11. 11 Groups Day 1 Day 7 Day 14 Day 21 Day 28 NDC Gropus 1.77±0 1.41±0.13 0.88±0.3 0.58±0.4 Scar DC group II 1.77±0 1.37±0.08 0.95±0.16 0.64±0.28 0.2±0.4 D+KPLE group IIII 1.77±0 1.21±0.05 0.36±0.09*** 0.071 ±0.08*** Scar 5% D+PIS group IV 1.77±0 1.33±0.08 0.28±0.1*** 0.15±0.05** Scar DC, diabetic control; NDC, nondiabetic control; D+KPLE, diabetic+Kadam plant leaf extract; D+PIS, diabetic+povidone–iodine sol.
  12. Results:- Body Weight and Hydroxyproline 12 Figure 1. Change in body weight of different groups. *P < .05, **P < .01, ***P < .001 (significant when compared to the nondiabetic control group). Figure 2. Hydroxyproline content in the wound tissue. *P < .05, **P < .01, ***P < .001 (significant when compared to the nondiabetic control group).
  13. Results:- Feed Intake and Blood glucose 13 Figure 4. Blood glucose levels of different groups. *P < .05, **P < .01, ***P < .001 (significant when compared to the nondiabetic control group). Figure 3. Feed intake (gram) in different treatment groups (no statistical differences were found between groups).
  14. Results:- Vascular endothelial growth factor 14 Figure 5. Quantification of vascular endothelial growth factor (VEGF) in different groups evaluated by normalizing against β-actin. *P < .05, **P < .01, ***P < .001 (significant when compared to the nondiabetic control group).
  15. Results:- Histopathology 15 Figure 6. Rat: wound area histopathology at 21 and 28 post wounding days in different groups (scale bar=10×, hematoxylin & eosin [H&E] staining).
  16. Results:- 16 Figure 7. Rat: wound area Masson’s trichrome staining in different groups (scale bar=10×, hematoxylin & eosin [H&E] staining).
  17. 17 Conclusion The present study demonstrates that the topical application of aqueous leaf extract:  Kadam plant indicates novel healing properties of wounds in diabetic rats.  The healing effects seemed to be due to an increased amount of hydroxyproline, fibroblasts, granulation tissue, total protein, and collagen deposition in the wound.  Therefore, the findings of the current study showed the extract promotes healing of diabetic wound in rats and provides a scientific perspective for the use of A cadamba aqueous leaf extract as an alternative to synthetic drugs with expensive costs and adverse effects.  However, to the best of our knowledge, this is probably the first study that evaluates the wound-healing effect of A cadamba leaf extract in diabetic wounds.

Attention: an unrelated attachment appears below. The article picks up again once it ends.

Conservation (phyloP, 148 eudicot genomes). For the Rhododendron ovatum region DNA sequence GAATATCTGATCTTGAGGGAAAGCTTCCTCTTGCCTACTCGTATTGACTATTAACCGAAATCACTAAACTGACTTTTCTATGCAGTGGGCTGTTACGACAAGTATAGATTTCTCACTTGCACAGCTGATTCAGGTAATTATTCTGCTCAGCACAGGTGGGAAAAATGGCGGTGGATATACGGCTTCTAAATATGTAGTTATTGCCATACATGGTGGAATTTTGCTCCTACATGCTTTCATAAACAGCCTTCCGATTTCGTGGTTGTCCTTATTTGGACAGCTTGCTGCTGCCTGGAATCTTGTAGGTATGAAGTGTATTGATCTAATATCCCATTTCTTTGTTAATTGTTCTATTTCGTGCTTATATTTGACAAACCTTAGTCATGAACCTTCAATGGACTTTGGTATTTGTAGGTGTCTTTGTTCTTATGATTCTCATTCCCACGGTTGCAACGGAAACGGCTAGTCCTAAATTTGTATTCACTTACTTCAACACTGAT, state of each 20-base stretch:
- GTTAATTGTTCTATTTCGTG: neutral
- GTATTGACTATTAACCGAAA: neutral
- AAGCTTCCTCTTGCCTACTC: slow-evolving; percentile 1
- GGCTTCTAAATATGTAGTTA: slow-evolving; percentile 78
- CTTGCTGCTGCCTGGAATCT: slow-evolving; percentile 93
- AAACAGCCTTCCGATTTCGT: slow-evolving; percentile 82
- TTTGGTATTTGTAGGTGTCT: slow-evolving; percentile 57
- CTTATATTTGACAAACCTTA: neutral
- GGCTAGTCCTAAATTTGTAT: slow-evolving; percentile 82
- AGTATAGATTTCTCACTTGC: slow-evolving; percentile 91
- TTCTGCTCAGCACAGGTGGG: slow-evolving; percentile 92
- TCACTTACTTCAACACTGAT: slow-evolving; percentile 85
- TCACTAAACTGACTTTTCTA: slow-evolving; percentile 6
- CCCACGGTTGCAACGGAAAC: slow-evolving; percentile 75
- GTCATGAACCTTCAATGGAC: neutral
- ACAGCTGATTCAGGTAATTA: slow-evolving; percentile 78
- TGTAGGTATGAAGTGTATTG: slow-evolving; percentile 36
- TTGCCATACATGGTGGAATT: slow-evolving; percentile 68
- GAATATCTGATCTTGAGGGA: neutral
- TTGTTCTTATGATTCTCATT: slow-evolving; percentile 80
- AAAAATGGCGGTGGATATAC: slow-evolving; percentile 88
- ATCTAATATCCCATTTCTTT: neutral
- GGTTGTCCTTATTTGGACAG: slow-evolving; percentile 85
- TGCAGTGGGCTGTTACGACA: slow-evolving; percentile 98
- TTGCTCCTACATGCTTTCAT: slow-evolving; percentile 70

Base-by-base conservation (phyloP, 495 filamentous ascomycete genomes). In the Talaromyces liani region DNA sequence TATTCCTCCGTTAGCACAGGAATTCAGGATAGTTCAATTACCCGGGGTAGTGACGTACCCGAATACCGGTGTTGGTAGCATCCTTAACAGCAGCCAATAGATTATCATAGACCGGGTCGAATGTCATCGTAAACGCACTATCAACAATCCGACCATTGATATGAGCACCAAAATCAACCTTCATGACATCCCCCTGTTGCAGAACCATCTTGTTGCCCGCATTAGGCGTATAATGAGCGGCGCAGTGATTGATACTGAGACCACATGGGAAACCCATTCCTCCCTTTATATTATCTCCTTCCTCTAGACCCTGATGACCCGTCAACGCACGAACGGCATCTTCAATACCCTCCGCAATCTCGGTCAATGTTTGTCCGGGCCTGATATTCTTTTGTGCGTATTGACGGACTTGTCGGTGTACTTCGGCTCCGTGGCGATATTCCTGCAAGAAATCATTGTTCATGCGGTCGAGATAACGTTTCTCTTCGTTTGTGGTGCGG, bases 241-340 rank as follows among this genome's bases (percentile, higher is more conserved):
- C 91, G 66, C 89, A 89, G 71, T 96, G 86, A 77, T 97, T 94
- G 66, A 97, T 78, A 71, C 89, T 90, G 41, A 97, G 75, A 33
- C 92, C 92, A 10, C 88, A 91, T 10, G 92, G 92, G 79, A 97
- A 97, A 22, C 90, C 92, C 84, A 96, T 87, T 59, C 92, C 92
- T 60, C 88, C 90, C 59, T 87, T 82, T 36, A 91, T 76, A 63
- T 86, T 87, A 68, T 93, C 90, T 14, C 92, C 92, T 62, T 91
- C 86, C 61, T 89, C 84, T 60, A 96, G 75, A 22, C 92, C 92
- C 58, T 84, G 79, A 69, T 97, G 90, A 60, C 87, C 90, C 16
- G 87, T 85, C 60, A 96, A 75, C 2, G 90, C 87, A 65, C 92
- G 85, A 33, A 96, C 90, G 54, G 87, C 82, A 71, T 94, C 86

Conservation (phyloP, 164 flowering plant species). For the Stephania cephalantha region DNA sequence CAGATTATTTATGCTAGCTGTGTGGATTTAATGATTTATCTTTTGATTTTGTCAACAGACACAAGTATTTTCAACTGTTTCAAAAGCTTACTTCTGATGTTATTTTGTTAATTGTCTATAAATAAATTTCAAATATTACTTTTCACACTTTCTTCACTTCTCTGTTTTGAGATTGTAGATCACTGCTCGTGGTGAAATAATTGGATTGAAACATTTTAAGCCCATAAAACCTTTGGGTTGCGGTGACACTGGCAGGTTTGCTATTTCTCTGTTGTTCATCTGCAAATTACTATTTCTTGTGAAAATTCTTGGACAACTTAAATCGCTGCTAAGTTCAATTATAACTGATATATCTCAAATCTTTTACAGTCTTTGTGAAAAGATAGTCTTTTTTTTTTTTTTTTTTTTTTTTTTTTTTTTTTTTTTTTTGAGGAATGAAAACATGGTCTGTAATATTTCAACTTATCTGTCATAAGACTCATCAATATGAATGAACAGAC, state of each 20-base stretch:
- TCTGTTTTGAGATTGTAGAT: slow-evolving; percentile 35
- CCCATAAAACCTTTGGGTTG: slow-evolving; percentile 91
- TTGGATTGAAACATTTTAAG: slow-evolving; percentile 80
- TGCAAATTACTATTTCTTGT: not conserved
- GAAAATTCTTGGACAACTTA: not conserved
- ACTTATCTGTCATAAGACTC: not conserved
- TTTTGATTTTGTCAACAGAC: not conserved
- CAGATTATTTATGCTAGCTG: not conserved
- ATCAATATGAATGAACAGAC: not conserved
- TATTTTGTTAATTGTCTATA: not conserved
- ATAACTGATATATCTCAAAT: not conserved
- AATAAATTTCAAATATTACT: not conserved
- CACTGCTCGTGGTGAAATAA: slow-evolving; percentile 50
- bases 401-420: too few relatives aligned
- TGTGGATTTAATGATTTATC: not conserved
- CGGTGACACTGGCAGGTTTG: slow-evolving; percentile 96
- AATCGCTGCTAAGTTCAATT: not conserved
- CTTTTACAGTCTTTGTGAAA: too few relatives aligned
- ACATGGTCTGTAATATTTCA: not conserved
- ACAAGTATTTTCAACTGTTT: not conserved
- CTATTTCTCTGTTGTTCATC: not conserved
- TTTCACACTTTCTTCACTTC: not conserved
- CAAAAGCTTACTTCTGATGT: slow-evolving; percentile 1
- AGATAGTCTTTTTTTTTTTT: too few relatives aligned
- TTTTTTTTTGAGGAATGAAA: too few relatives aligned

18. 18 References 1. Hashemnia M, Nikousefat Z, Mohammadalipour A, Zangeneh MM, Zangeneh A. Wound healing activity of Pimpinella anisum methanolic extract in streptozotocin-induced diabetic rats. J Wound Care. 2019;28(Sup10):S26-S36. 2. Ponrasu T, Suguna L. Efficacy of Annona squamosa L in the synthesis of glycosaminoglycans and collagen during wound repair in streptozotocin induced diabetic rats. Biomed Res Int. 2014;2014:1-10. doi:10.1155/2014/124352 3. TanWS, Arulselvan P, Ng SF, Taib CN, SarianMN, Fakurazi S. Improvement of diabetic wound healing by topical application of vicenin-2 hydrocolloid film on Sprague Dawley rats. BMC Compl Alternative Med. 2019;19(1):1-6. 4. Harsha L, Brundha MP. Role of collagen in wound healing, Drug Invent Today. 2020;13(1):55-57. 5. Barrett EJ, Liu Z, Khamais M, et al. Diabetic microvascular disease: an endocrine society scientific statement. J Clin Endocrinol Metab. 2017;102(12):4343-4410.
  19. Thank You 19

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  1. There was significant decrease in body weight in the Kadam extract group as compared to the nondiabetic group (I) (Figure 2). Polyphagia/increase in feed intake was observed in the diabetic control group (II) rats as compared to the nondiabetic group (I) whereas in the Kadam extract group (III) and povidone group (IV) it was almost same as in the nondiabetic group (I) (Figure 3).